Wallman: I don’t know I would view that as an innovation of any sort. If you think of bitcoin as simply a commodity, there have been commodity-based ETFs for a long time. They do what they do and they are what they are; there is no innovation by looking at it and saying in one case it’s oil and in one case it’s gold and in another case it may be bitcoin.
Bitcoin itself may be a different kind of a commodity than some of the others. It may be more volatile. It may be more risky. There may be real questions as to how you monitor it and manage it. There may be questions over whether over time it’s actually going to grow.
Obviously, many different people have many different views on all those questions. But in terms of it being a different kind of ETF, clearly the price for bitcoins is available and it’s something you can find, and it can be indexed through the multiple exchanges that provide bitcoin pricing.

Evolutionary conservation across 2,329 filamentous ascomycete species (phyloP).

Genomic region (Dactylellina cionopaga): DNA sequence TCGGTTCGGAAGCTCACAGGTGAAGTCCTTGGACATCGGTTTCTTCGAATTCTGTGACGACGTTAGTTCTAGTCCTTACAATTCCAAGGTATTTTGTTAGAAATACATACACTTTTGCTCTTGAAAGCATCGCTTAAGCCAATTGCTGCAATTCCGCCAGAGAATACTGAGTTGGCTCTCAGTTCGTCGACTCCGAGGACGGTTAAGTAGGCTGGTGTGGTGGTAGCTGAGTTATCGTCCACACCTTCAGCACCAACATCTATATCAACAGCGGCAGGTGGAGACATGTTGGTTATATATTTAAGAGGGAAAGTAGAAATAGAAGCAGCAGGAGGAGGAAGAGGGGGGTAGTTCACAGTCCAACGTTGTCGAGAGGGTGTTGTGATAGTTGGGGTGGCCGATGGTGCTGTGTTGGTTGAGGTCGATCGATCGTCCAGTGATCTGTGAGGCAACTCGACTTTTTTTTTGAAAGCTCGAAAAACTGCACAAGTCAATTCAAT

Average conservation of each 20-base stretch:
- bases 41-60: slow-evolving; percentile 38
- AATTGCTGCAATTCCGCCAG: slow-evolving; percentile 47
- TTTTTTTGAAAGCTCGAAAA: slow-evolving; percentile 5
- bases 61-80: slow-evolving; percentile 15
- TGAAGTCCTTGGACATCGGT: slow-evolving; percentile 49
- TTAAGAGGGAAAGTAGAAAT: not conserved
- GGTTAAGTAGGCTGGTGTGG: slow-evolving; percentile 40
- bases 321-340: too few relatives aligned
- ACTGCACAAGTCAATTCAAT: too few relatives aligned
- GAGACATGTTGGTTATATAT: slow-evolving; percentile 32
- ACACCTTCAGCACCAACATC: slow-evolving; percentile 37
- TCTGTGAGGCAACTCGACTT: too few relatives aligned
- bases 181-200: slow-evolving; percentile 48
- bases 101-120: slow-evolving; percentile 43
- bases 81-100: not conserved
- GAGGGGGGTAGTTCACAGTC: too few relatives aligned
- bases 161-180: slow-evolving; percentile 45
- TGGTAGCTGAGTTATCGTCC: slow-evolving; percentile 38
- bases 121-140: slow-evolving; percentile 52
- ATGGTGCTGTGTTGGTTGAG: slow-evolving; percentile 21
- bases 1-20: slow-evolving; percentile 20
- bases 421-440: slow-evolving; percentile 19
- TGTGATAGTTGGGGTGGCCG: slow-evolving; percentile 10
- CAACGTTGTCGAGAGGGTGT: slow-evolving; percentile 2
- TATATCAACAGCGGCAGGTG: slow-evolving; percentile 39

So, that strikes me as actually less of an issue. I view that as a somewhat more passive commodity-based index ETF structure rather than the actively managed either nontransparent- or transparent-type ETF structures we were just talking about.
ETF.com: So do you see any changes coming in terms of their regulatory process?
Wallman: The SEC is under so much pressure at the moment to finish some of the Dodd/Frank rule-making. Rule-making is still outstanding on a number of other really high-profile, major issues that are very time-consuming.
The notion that there would be a transformational, foundational and holistic approach to permission to have new ETF-type-products brought to the table is one that a number of people at the commission do care about, and have cared about for a long time.
When I was at the SEC in the ’90s, there was something I wanted to push forward at that time, and we just ran out of time to do it and other things had gotten in the way. But as you see more and more applications not only on the passive side increasingly but also on the active side, you’re going to see more and more pressure building from everyone—industry as well as internal at the SEC as well as consumer advocates—calling for a thoughtful debate about what makes sense to do here, as opposed to being a one-by-one process.